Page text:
In the workplace

Mental health in the workplace refers to the relationship between employee mental health and the workplace. It encompasses:

  • how the workplace can impact on an employee's mental health
  • how an employee's mental health can impact on the workplace
  • how the workplace setting can be used to promote broader messages about mental health.

With over 11.5 million Australians (61 per cent of the population) in employment, workplaces can play a significant role in supporting the mental health of employers, employees and the community in general.

Workplaces can affect mental health, either positively or negatively. Although employment is generally associated with better mental health, some job roles and working environments can present risk factors for depression and anxiety.

Mental health problems are Australia's leading cause of non-fatal disability, with depression and anxiety accounting for over half of this burden. Unlike many physical illnesses, mental health problems affect people during their prime working years.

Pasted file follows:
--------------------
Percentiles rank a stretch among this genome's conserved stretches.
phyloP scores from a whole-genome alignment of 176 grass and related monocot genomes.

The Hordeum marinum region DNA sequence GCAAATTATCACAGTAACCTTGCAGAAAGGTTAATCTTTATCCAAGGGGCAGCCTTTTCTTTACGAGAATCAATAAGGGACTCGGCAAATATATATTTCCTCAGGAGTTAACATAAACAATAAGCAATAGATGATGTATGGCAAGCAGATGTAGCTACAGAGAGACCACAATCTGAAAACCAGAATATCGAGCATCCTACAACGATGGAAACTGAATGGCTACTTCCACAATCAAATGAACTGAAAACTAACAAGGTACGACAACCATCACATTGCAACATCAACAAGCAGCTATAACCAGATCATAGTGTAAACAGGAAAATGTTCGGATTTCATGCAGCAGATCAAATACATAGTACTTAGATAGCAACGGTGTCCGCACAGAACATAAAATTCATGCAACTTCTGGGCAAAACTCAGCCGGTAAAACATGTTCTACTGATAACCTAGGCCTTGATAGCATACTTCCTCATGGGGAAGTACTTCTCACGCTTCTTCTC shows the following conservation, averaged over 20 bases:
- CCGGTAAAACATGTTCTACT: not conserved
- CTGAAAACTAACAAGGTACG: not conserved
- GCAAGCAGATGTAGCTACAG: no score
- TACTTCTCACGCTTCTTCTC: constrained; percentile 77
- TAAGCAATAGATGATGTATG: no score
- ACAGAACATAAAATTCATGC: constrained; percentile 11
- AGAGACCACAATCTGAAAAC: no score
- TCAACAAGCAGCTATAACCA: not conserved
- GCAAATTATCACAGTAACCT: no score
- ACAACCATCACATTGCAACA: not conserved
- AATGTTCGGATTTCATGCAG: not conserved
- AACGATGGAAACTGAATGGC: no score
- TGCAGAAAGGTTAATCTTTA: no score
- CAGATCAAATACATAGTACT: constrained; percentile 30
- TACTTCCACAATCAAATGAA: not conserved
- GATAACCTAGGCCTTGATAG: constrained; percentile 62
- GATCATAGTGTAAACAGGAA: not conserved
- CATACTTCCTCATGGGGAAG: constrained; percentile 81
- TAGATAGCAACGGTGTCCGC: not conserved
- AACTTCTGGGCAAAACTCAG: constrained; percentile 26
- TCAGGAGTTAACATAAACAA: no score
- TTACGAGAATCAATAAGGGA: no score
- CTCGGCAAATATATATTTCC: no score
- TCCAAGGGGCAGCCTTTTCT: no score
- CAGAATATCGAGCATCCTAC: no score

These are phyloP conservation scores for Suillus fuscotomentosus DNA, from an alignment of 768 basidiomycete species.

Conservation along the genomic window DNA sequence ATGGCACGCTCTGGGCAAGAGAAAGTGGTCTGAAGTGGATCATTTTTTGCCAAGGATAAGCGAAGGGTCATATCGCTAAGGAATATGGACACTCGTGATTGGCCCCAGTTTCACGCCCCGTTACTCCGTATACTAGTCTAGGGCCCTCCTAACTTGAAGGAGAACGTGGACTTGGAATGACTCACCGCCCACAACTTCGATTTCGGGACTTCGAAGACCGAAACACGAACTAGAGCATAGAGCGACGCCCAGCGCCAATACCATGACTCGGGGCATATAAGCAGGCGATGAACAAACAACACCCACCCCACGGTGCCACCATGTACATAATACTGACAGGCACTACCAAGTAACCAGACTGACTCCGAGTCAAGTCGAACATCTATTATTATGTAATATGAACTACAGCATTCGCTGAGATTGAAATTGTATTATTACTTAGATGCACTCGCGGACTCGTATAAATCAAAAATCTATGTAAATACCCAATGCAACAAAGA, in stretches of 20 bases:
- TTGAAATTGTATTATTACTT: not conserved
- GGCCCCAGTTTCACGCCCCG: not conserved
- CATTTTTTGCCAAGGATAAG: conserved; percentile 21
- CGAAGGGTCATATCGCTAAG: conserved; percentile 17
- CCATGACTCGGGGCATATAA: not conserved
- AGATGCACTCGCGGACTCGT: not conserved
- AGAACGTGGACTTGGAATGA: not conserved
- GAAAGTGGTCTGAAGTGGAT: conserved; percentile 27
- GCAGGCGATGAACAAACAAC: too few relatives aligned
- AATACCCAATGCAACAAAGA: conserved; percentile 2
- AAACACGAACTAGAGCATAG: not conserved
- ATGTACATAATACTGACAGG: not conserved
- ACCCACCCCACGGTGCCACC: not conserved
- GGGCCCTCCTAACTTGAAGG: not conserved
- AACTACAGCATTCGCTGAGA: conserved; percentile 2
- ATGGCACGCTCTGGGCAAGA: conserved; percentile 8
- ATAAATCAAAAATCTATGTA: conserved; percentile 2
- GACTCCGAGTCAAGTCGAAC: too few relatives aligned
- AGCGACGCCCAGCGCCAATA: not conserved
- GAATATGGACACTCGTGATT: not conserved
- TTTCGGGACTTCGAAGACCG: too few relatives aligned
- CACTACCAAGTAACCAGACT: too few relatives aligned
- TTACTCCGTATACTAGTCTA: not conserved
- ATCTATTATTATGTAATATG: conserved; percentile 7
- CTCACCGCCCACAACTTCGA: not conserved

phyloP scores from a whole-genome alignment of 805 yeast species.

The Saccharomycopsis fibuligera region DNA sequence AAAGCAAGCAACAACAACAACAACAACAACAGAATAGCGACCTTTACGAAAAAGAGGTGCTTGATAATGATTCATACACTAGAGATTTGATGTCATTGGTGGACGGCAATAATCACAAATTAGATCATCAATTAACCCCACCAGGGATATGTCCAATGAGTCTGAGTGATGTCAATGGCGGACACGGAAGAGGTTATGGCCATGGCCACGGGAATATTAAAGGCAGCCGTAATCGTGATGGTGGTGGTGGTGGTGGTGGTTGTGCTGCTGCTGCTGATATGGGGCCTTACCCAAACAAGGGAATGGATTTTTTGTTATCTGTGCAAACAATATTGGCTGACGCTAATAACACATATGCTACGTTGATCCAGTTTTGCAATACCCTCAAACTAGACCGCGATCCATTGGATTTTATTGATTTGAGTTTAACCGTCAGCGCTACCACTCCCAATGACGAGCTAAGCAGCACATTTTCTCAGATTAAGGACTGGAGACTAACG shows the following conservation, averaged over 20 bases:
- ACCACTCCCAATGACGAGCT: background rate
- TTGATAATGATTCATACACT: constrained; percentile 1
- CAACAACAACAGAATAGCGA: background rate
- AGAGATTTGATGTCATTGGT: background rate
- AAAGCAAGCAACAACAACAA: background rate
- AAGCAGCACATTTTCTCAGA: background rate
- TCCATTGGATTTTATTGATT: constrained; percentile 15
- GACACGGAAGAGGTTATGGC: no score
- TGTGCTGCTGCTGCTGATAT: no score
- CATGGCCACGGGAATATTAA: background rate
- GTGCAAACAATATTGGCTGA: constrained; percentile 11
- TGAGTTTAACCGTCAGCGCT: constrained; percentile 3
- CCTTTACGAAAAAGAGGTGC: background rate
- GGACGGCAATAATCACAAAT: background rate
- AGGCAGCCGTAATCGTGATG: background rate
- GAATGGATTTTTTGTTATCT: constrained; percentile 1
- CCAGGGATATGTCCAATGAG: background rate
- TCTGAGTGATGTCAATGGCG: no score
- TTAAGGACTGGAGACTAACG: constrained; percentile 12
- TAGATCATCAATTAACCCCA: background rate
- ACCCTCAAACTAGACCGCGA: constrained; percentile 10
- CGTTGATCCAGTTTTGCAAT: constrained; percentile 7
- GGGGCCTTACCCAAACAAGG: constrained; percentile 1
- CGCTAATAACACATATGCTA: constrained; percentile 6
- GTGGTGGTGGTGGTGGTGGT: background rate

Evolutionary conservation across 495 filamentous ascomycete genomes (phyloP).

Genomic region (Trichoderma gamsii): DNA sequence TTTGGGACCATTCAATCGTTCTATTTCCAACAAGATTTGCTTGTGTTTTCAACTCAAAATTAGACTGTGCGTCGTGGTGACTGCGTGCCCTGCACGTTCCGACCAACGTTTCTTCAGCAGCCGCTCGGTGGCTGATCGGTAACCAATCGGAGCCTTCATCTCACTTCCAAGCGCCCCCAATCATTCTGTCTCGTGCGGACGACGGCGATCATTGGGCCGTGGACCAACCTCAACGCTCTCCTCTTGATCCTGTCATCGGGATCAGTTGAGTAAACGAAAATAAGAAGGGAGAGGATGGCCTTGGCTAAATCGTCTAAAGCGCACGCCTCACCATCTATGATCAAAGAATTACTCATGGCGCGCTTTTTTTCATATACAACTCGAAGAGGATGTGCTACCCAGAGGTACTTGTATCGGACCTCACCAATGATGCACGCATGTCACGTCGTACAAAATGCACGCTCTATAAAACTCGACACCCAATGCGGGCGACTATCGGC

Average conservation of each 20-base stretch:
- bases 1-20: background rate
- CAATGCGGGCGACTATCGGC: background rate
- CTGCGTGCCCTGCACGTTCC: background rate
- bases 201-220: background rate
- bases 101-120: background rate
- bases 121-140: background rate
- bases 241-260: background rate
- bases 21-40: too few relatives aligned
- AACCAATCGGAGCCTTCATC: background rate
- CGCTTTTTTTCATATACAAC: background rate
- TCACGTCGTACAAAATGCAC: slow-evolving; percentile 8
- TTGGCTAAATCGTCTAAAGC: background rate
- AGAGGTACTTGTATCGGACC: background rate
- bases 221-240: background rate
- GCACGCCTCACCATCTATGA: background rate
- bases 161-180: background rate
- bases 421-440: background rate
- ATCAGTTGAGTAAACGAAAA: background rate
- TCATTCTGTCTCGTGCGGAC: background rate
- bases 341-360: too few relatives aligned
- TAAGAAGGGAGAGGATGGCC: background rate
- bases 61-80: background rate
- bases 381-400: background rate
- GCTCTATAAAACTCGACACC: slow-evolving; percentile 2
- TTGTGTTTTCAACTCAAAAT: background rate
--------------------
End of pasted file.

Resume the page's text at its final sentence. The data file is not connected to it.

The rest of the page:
This can have a direct impact on workplaces through absenteeism, reduced productivity and increased costs.

A 'mentally healthy workplace' promotes and protects employee mental health and can have a positive impact on productivity, performance, staff retention and being perceived as an employer of choice.

beyondblue believes that everyone involved in an Australian workplace has a responsibility to contribute to the creation and sustainability of mentally healthy workplaces through:

  • raising awareness of mental health
  • ending workplace stigma and discrimination against people experiencing mental health problems
  • enacting and following supportive policies and procedures
  • providing and being aware of pathways to support and guiding others towards them.

Further information

Our information aims to provide the evidence, principles and actions required to improve and maintain the mental health of workplaces of all sizes.


Stories

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  • Ian
    Some people don't know you well enough; some shy away from mental illness and some don't want to forgive
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